Slideshow: 13 photos to see this watch from every angle.
At first sight, we immediately understand that there are good reasons for the elaborate name of this timepiece: Milus TIRION TriRetrograde Seconds DLC.
It fits the facts indeed: the eye drifts away in a network of hands and a collection of bridges placed side by side in a multileveled dial!
Then, slowly, this seemingly chaotic universe starts making sense: lavishly sized indexes mark and align the periphery, while the hours and minutes hands rule the foreground.
But there's one mysterious realm yet to be uncovered: the seconds...
A very specific display of the seconds
It's in the second's display that the full specificity of this watch unveils itself, with the triple retrograde seconds function.
Each of the seconds' dedicated hands shows 20 seconds in succession, and then jumps back to its starting point, handing it over to the next one.
This slow ballet is played on several layers as the dial, opening on various levels, shows the mechanical process at work: each hand's cam and spiral spring action is now revealed.
The materials' choice in colors emphasizes this feeling of depth: black for the case bottom carbon fiber and the retrograde area's DLC, steel for the bridges and hands, plus blue for screws and red for rubies.
Black carbon fiber is also used on the bezel, circling the domed sapphire crystal.
This rather unusual process brings out a lights-oriented display, smoothening the hardness of the case's matte black DLC (Diamond Like Carbon) coating.
Both curves of the middle and of the case's lugs, give birth to an outline one could easily qualify as 'bio-design', with its supple, almost animal shapes, as opposed to the dial's harshness and straight lines.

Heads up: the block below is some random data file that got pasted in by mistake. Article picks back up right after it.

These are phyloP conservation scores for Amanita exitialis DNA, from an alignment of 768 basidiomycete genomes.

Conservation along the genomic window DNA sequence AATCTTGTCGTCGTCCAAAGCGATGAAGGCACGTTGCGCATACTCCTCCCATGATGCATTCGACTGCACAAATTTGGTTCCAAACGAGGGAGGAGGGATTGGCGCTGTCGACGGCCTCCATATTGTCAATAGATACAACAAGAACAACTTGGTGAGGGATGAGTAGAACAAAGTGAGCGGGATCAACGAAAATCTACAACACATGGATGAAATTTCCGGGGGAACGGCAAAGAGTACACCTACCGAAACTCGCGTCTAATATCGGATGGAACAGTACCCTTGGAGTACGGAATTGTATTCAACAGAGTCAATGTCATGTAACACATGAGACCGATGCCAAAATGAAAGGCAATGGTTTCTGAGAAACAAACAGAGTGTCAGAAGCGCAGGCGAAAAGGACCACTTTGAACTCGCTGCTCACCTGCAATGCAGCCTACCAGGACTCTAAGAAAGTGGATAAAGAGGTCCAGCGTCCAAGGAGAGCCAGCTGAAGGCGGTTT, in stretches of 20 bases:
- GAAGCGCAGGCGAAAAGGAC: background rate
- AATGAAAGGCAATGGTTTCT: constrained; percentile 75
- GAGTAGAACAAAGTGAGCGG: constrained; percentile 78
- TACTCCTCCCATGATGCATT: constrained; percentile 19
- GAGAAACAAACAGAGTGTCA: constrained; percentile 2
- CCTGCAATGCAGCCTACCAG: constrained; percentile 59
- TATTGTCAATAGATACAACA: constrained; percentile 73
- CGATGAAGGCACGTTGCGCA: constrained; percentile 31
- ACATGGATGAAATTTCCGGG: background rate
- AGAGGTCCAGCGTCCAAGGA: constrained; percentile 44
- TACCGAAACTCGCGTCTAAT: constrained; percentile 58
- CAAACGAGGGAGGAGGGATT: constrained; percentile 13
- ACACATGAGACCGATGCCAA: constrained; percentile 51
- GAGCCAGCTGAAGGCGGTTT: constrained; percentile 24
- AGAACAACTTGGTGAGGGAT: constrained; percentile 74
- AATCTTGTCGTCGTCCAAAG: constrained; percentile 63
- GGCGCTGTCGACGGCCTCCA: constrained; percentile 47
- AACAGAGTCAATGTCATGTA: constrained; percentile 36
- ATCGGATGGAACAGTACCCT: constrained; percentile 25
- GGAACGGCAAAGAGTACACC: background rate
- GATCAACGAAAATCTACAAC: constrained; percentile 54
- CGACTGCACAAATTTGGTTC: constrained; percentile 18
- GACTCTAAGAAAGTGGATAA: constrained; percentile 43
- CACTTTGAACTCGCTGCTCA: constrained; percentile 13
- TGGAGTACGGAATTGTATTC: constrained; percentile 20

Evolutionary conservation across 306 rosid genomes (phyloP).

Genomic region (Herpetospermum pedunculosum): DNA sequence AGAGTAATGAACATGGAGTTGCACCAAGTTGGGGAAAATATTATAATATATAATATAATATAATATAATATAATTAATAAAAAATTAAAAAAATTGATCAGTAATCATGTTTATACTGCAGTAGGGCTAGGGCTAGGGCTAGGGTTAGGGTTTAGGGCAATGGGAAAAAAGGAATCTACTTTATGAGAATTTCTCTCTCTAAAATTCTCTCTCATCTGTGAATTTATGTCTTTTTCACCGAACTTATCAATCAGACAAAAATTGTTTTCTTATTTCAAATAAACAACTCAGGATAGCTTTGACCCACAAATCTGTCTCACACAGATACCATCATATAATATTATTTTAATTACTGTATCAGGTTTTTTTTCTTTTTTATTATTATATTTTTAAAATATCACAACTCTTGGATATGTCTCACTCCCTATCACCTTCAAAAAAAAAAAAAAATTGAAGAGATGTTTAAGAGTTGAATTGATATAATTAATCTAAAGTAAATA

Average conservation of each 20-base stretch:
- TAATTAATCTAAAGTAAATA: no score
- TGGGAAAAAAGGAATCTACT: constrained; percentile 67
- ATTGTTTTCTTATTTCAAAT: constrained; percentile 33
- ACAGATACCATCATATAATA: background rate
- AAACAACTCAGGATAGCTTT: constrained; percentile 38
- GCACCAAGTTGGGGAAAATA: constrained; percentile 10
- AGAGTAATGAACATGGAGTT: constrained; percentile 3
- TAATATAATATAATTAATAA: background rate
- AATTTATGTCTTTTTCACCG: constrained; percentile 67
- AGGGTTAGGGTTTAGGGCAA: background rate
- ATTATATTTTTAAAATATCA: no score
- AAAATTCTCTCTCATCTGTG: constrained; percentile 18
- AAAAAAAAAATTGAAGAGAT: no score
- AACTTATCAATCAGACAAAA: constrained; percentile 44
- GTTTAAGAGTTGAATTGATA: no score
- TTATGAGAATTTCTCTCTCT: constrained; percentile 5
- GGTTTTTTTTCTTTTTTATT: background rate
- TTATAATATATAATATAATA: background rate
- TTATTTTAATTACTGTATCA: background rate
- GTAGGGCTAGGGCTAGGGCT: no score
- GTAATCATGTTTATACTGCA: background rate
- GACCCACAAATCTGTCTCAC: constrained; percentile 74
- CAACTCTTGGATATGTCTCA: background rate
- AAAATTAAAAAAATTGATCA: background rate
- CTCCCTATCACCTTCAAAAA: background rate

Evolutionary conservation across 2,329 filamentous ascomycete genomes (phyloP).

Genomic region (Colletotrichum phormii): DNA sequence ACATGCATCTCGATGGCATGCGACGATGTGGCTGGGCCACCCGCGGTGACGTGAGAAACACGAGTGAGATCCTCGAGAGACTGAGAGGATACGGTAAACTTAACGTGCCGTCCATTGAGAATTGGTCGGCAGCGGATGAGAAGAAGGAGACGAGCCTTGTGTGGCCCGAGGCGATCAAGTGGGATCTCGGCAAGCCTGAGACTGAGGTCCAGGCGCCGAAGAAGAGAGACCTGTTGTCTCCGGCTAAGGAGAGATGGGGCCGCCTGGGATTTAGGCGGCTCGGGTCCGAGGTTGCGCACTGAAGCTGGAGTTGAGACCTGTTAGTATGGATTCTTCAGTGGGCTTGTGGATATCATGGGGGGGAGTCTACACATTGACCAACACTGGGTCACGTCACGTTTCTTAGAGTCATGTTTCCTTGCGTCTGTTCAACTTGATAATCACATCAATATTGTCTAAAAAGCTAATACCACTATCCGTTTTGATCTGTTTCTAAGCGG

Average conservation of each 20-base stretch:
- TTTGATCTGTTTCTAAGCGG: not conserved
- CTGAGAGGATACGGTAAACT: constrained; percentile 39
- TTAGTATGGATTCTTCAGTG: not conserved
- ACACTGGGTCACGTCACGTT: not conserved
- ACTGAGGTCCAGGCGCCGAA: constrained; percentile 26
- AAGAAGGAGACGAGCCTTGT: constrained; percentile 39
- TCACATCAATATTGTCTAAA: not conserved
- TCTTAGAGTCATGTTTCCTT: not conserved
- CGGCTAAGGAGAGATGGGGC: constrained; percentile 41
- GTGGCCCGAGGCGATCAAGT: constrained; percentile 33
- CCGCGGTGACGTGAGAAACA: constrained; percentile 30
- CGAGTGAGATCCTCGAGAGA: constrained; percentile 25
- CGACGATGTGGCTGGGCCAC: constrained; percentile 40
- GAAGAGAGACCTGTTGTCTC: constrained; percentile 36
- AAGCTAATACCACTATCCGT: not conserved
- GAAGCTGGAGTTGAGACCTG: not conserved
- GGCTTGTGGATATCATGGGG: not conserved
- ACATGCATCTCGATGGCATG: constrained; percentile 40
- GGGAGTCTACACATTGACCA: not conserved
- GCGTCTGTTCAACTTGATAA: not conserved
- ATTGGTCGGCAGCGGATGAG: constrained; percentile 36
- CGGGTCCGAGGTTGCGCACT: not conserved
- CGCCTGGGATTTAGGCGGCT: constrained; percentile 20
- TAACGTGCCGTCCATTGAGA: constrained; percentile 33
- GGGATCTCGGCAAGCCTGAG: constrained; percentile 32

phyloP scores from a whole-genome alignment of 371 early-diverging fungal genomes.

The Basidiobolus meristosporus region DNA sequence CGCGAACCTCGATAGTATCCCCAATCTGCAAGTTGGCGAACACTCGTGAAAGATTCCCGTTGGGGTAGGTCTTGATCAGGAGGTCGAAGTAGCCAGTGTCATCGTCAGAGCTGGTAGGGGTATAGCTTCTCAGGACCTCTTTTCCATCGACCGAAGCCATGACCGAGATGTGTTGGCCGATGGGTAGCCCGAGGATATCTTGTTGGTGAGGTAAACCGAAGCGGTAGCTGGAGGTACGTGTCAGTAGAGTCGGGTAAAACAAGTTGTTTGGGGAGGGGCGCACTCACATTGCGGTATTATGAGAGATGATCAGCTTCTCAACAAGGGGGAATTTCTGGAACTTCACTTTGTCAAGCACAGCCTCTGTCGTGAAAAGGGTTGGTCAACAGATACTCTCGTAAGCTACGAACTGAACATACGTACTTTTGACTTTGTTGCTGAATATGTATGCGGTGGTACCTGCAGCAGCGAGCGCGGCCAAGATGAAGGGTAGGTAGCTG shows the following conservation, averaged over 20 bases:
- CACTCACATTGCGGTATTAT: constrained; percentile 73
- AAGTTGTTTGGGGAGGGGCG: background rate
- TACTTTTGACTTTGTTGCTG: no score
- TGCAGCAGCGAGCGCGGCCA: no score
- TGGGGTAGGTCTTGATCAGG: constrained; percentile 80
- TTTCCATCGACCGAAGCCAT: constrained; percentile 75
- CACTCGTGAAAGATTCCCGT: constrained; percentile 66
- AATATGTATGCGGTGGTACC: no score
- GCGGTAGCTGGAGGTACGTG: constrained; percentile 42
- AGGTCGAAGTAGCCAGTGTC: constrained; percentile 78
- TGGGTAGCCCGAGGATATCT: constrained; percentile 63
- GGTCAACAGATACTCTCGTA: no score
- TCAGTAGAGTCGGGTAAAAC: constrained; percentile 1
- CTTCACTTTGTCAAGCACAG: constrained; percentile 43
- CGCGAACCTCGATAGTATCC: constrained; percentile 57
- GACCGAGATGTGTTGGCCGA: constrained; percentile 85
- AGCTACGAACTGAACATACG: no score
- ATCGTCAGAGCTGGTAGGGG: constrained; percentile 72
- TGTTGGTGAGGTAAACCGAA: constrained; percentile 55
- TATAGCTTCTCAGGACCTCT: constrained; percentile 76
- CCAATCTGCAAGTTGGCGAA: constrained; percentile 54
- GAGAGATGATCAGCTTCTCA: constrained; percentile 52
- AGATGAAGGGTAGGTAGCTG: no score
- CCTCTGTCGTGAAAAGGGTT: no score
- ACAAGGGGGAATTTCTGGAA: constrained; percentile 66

The strap, narrowly matching the inter-lugs space, adds to this seeming flexibility dimension.
There's an annoying element though: the clasp's rigidity, which makes this watch uneasy to wear on a small wrist.
Against all indications, this strap is not made of carbon fiber. It's veal leather: telling them apart is actually very difficult!
The crown is surrounded by a mounted protuberance, fixed with two screws. Is it for protection? Or shape extension maybe?
As this Milus has already been gifted with an overgenerous diameter (45mm, without the crown), this excrescence feels quite useless, especially when there's another, similar one on the other side of the case... bearing no obvious technical reason.
On the movement side
The triple retrograde seconds module, named Milus 3838, has been added to the ETA automatic calibre, probably a 2892.
This firm and certified mechanical basis shall pull the complication efficiently, along with torque and steadiness.
However, it cannot be viewed through the crystal case while in action, because of it showing on the dial side.
The oscillating weight in the form of the Milus logo, and the screws, have been blued for more aesthetics.
One cannot help being moved by the amazingly strong identity the Milus TIRION TriRetrograde Seconds DLC conveys.
It will answer every need a powerful watch-making addict can ask for, as he'll probably be happily satisfied with the triple hand-fitting, the DLC and carbon fiber manufacturing, and the bionic case of this new version of the TIRION.
- playful display of the seconds
- powerful design, that unites shape, materials and complication
- stiffness of the case/strap pair, limiting its use to wider wrists
- slow date change
- journalist's wrist size = 17,5cm